Oregon Historic National Trail

Black and white drawing of the Oregon Trail map from Missouri to OregonThe Oregon Trail is a historic east-west wagon route stretching across a large section of the country from St. Louis, Missouri to the Williamette Valley in Oregon. From the early 1800s up through the end of the century, thousands of travellers relied upon the 2,000 mile route to get them to their new home in the west.  Major side routes branched off from the Oregon Trail including the California Trail splitting off in southern Idaho, and the Mormon Trail which paralleled much of the Oregon Trail, connecting Council Bluffs to Salt Lake City.

 logo for the Oregon National Historic Trail wiht a wagon National Trail Designation

The Oregon Trail was designated by Congress as a National Historic Trail in 1978 under P.L. 95-25 (amending the National Trails System Act of 1968). Although many sections of the trail are managed by various agencies, the National Park Service is the official administrator.  The National Park Service also completed a Comprehensive Management and Use Plan for the trail in 1981.

National historic trails were established by Congress for the purpose of identifying and protecting the historic route and its historic remnants and artifacts for public use and enjoyment. The Act directs the route to follow as closely as possible and practicable the original trails or routes of travel of national historic significance.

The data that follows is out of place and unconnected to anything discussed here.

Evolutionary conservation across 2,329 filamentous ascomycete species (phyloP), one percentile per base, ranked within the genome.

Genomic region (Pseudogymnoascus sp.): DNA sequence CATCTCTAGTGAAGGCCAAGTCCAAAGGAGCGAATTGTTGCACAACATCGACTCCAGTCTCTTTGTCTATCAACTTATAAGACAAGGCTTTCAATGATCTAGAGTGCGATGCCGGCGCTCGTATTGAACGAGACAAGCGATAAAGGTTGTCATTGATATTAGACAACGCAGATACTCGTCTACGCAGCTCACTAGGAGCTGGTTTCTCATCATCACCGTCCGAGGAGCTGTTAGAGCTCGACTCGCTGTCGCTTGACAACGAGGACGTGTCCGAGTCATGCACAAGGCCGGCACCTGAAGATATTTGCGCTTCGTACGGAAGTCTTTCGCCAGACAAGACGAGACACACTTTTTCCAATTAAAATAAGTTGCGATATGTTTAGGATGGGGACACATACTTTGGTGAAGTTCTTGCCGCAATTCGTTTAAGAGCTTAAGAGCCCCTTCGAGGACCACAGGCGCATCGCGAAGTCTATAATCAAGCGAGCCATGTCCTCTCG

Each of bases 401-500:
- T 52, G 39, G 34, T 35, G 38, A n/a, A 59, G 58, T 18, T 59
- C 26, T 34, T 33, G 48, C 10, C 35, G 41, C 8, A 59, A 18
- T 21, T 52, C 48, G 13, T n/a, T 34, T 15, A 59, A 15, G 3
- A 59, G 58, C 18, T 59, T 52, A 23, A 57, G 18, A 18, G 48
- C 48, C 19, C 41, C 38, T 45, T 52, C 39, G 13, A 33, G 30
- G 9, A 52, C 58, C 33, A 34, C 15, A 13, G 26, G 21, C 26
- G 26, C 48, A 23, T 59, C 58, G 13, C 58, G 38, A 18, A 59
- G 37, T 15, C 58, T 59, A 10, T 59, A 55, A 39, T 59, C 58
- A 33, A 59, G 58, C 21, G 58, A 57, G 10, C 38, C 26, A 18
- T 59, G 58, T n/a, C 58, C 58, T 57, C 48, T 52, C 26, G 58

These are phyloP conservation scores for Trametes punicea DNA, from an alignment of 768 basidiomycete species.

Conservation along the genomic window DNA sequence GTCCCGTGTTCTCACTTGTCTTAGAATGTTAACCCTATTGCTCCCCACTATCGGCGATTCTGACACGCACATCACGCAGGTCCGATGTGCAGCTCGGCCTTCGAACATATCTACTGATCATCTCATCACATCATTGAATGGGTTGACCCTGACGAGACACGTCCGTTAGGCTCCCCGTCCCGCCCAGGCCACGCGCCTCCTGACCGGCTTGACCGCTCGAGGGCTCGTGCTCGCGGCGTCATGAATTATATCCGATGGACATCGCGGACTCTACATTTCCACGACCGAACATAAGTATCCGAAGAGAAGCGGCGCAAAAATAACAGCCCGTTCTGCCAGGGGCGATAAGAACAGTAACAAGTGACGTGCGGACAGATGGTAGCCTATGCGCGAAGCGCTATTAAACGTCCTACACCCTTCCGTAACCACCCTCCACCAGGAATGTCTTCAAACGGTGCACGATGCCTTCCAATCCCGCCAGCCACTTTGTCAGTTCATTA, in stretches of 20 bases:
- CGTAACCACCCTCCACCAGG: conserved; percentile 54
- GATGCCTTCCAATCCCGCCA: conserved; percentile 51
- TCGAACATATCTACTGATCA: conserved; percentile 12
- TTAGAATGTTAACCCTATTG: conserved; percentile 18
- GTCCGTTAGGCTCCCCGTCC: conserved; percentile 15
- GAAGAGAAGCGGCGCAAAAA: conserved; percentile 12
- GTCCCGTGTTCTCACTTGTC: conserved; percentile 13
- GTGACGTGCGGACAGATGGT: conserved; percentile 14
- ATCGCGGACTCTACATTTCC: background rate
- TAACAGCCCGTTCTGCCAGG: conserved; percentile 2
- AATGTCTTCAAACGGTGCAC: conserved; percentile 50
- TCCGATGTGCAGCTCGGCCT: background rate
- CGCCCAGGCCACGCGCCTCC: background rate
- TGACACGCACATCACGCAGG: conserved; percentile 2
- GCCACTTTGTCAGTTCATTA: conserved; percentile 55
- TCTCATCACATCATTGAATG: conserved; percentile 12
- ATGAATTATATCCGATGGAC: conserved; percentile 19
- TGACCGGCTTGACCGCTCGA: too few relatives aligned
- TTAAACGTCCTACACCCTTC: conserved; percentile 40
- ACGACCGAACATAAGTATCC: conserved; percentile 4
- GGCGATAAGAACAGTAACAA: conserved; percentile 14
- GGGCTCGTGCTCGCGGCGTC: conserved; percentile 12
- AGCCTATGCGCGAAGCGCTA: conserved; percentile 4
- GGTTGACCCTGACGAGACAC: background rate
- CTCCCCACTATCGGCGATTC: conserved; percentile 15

Interpretive Opportunities

As you travel through the Baker and Union Counties along I-84 there are two great opportunities to explore and learn about this historic trail and the emigrants that endured it's hardships.

3 people walking into a wildflower lined path to the Oregon Trail Interpretive CenterOregon Trail Interpretive Center

The Oregon Trail Interpretive Center is located about 5 miles east of Baker City, Oregon on Highway 86 and has extensive historic and educational displays. A variety of historic re-enactments, living history presentations, videos, and workshops are hosted each month. Operated by the Bureau of Land Management, the center is open daily except Christmas Day, Thanksgiving, and New Year's Day. (The photo of the Center and Oregon Trail map above is provided by the Oregon Trail Interpretive Center).

 

 

Oregon Trail wagon ruts going through a pine forest

The Oregon Trail Interpretive Park at Blue Mountain Crossing

Located off of I-84, the Oregon Trail Interpretive Park at Blue Mountain Crossing offers an opportunity for local and regional travellers to better understand and discover the trials of climbing over the Blue Mountains of Oregon. The Park has several short interpretive trails, restrooms and picnic areas. It is operated by the Wallowa-Whitman National Forest and open from early summer through the fall. RV parking and accessible facilities are available.

 

The Interpretive Park recreation area guide has more information about the facility, operating hours and associated day-use fees. 

The Blue Mountain segment of the Oregon National Historic Trail is the only significant section of the trail in the National Forest System. The 7 mile stretch from mile 1636 to 1653 is found on National Forest Service lands within the total 17 mile Blue Mountain area.

More Information

For more information about the Oregon Trail history and travellers visit these websites:





https://www.fs.usda.gov/detail/wallowa-whitman/specialplaces/?cid=stelprdb5227768